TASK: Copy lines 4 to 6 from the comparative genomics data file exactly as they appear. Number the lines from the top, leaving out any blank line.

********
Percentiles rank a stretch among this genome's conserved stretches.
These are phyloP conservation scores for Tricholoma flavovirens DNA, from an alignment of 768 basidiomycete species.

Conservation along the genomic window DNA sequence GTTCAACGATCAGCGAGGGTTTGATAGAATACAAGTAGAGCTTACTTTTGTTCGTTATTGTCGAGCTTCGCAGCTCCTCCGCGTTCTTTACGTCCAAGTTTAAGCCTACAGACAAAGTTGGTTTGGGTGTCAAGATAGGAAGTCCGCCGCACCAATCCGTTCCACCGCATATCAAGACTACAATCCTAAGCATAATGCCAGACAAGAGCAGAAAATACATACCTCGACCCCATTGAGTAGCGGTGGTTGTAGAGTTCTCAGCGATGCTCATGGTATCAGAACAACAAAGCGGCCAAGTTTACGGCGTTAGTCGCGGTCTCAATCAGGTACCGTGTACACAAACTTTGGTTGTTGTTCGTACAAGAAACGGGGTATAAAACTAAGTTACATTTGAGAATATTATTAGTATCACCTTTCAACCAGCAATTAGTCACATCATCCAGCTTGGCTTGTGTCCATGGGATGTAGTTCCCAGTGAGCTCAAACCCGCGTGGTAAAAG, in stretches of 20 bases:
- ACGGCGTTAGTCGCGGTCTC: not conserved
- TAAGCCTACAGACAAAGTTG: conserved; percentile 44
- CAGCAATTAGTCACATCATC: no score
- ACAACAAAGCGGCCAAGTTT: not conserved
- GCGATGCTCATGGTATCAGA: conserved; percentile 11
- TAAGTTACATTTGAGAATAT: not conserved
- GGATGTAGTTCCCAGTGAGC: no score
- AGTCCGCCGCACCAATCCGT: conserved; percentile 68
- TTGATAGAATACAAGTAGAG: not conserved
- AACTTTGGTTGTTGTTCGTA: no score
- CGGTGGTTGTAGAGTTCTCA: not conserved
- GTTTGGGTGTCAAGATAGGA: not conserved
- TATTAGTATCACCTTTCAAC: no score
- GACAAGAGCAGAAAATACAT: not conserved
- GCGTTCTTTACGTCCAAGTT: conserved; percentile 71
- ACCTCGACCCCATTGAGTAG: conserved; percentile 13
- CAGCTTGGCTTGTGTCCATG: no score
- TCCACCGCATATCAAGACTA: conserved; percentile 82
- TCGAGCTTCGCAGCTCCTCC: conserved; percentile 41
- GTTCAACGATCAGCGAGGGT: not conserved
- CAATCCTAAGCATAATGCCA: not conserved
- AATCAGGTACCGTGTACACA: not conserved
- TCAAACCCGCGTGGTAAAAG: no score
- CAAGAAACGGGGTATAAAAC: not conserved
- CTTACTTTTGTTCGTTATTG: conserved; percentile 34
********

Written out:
- ACGGCGTTAGTCGCGGTCTC: not conserved
- TAAGCCTACAGACAAAGTTG: conserved; percentile 44
- CAGCAATTAGTCACATCATC: no score